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Meyyappa Chetty Vs. Nachammal Achi - Court Judgment

LegalCrystal Citation
SubjectContract
CourtChennai
Decided On
Reported inAIR1929Mad783a
AppellantMeyyappa Chetty
RespondentNachammal Achi
Excerpt:
- - i agree with the lower courts that the default was clearly on the defendant's part. this argument in my opinion runs counter to the express wording in section 74, contract act, which clearly says that the party complaining of the breach is entitled, whether or not actual damage or loss is proved to have been caused thereby, to receive reasonable compensation from the other party......lower courts have found that the default was on the defendant's part and fixed a sum of rs. 250 as reasonable compensation awardable to the plaintiff. it is clear from the evidence that the plaintiff's title to the suit land was not so defective as to justify the defendant in resiling from the contract. the land is situate in a zamindari and patta has been issued in favour of the plaintiff's predecessor-in-title without any reservation, except as to payment of rent in kind : vide ex. g. presumably this is a ryoti land in a zamidari and any ryot admitted to possession of such land under the aforesaid patta, gets a permanent right of occupancy. it is transferable and heritable. that being so, it is quite unintelligible that the defendant should have apprehended any risk or danger to his.....
Judgment:

Sundaram Chetty, J.

1. In this second appeal, the defendant is the appellant. Plaintiff filed this suit against him for the recovery of a sum of Rs. 1,500 as damages for the breach of a contract of sale evidenced by Ex. A. Both the lower Courts have found that the default was on the defendant's part and fixed a sum of Rs. 250 as reasonable compensation awardable to the plaintiff. It is clear from the evidence that the plaintiff's title to the suit land was not so defective as to justify the defendant in resiling from the contract. The land is situate in a zamindari and patta has been issued in favour of the plaintiff's predecessor-in-title without any reservation, except as to payment of rent in kind : vide Ex. G. Presumably this is a ryoti land in a zamidari and any ryot admitted to possession of such land under the aforesaid patta, gets a permanent right of occupancy. It is transferable and heritable. That being so, it is quite unintelligible that the defendant should have apprehended any risk or danger to his title by the purchase of this land. I agree with the lower Courts that the default was clearly on the defendant's part.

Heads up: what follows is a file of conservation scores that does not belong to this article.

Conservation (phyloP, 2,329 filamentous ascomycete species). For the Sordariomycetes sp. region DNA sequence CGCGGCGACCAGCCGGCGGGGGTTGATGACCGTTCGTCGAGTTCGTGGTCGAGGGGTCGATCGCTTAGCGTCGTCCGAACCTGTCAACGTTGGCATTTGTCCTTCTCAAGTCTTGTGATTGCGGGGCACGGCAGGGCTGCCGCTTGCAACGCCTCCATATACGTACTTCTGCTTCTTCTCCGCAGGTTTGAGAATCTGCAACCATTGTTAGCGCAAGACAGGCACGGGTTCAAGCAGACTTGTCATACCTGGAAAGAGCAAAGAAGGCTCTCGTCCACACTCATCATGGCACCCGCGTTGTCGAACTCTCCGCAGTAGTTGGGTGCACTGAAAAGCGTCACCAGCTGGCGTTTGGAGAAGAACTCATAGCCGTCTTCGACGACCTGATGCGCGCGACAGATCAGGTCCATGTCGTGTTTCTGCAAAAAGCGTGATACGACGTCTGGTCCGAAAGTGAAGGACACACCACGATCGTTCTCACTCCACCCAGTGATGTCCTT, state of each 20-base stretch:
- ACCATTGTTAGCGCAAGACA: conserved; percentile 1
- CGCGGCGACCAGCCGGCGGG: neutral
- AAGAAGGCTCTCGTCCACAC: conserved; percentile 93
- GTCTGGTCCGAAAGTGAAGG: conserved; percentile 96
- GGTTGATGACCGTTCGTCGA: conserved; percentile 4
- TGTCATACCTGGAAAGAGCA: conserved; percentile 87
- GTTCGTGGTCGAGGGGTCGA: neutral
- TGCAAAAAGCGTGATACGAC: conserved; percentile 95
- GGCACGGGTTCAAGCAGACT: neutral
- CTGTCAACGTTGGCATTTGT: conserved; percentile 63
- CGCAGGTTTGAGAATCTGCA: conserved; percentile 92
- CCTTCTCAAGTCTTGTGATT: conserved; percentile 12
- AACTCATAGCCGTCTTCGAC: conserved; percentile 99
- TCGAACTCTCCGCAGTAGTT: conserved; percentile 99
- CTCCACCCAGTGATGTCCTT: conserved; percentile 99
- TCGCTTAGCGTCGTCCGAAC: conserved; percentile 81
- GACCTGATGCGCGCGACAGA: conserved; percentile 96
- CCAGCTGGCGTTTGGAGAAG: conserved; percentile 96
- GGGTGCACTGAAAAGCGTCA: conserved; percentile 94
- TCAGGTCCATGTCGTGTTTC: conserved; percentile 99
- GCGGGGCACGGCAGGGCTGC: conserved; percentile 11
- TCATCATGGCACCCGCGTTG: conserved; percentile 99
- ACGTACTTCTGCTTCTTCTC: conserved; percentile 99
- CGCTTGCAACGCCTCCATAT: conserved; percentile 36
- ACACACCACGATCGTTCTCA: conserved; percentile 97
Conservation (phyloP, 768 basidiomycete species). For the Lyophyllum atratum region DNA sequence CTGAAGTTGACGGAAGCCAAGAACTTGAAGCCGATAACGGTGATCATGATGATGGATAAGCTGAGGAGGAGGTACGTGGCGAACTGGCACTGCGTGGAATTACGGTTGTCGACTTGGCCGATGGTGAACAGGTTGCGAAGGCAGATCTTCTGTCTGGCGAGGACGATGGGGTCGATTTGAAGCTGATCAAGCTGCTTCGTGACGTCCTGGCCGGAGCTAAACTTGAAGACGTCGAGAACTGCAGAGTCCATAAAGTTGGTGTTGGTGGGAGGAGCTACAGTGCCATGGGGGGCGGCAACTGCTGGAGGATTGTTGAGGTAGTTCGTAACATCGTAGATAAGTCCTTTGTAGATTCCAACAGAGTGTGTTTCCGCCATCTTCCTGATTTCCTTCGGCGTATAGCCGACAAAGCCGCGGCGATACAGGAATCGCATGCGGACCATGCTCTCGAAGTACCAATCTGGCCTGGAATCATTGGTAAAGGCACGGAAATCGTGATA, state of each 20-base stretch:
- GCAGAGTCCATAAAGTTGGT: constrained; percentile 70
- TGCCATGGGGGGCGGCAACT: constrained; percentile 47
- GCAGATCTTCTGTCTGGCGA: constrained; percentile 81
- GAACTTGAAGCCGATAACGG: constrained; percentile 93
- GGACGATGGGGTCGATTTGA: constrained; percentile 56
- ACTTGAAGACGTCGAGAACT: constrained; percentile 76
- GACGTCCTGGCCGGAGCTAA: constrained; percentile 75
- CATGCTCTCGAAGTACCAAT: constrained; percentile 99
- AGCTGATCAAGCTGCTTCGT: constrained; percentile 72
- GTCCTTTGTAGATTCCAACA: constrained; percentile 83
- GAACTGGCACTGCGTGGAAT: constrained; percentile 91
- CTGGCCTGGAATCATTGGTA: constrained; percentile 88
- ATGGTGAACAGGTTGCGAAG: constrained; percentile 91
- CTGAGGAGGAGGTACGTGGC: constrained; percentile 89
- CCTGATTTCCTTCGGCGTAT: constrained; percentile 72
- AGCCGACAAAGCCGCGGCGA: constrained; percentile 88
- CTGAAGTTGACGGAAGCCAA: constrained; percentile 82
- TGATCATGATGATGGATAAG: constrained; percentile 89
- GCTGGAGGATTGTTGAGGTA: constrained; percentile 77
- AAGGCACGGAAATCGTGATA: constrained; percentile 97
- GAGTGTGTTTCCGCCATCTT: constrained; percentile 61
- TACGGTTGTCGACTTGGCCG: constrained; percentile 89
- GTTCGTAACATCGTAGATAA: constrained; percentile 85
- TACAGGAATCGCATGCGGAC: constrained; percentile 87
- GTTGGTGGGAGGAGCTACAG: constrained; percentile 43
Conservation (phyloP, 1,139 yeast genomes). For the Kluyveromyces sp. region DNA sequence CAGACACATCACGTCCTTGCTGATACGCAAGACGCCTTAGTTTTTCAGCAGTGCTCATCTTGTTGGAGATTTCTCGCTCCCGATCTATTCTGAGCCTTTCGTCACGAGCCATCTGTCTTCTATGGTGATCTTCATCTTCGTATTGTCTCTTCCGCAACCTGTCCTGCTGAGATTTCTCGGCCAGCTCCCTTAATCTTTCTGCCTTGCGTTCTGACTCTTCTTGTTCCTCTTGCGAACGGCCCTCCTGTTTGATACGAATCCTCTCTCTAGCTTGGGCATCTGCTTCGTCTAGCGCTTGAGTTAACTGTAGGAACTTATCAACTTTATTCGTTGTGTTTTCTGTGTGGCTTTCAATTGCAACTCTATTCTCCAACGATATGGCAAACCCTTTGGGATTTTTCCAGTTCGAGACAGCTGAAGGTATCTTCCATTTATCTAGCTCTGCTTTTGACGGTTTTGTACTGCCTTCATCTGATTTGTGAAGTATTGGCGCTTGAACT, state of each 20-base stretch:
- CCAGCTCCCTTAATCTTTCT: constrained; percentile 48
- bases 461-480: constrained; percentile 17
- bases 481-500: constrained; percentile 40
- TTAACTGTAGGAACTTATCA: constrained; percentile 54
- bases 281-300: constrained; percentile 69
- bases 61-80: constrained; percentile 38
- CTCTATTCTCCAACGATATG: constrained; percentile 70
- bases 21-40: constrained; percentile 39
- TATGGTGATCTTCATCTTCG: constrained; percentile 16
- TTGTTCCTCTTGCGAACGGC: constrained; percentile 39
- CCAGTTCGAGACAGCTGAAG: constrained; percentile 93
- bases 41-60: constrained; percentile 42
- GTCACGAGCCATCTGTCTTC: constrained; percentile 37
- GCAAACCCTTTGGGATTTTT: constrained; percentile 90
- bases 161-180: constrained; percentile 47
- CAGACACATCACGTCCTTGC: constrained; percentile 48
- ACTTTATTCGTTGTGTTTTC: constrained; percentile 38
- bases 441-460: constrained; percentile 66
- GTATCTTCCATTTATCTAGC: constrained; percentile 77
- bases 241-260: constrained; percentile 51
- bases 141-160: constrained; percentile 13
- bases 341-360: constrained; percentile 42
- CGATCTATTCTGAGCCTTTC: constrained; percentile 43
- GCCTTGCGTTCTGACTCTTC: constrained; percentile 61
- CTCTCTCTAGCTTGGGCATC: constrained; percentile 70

2. It follows that plaintiff is entitled to receive reasonable compensation from the defendant who has broken the contract, not exceeding the amount named in the contract Ex A. Taking the circumstances of this case into consideration, both the Courts have fixed Rs. 250 as reasonable compensation. The learned advocate for the appellant here, laid stress on the admission of P.W. 1, in his evidence that the plaintiff has sustained no loss by reason of the defendant's not taking the sale. He goes the length of contending that because the plaintiff has sustained no loss, he is not entitled to receive any compensation despite the fact that the contract was broken on account of the defendant's default. This argument in my opinion runs counter to the express wording in Section 74, Contract Act, which clearly says that the party complaining of the breach is entitled, whether or not actual damage or loss is proved to have been caused thereby, to receive reasonable compensation from the other party. All that can be said in this case by reason of P.W. 1's evidence is, that no loss is proved to have been sustained by the plaintiff on account of the breach. But this is no bar to the awarding of compensation under Section 74, though this fact may be taken into consideration in fixing the quantum of damages. I see no reason to interfere with the finding of the lower Court. The second appeal fails and is dismissed with costs.


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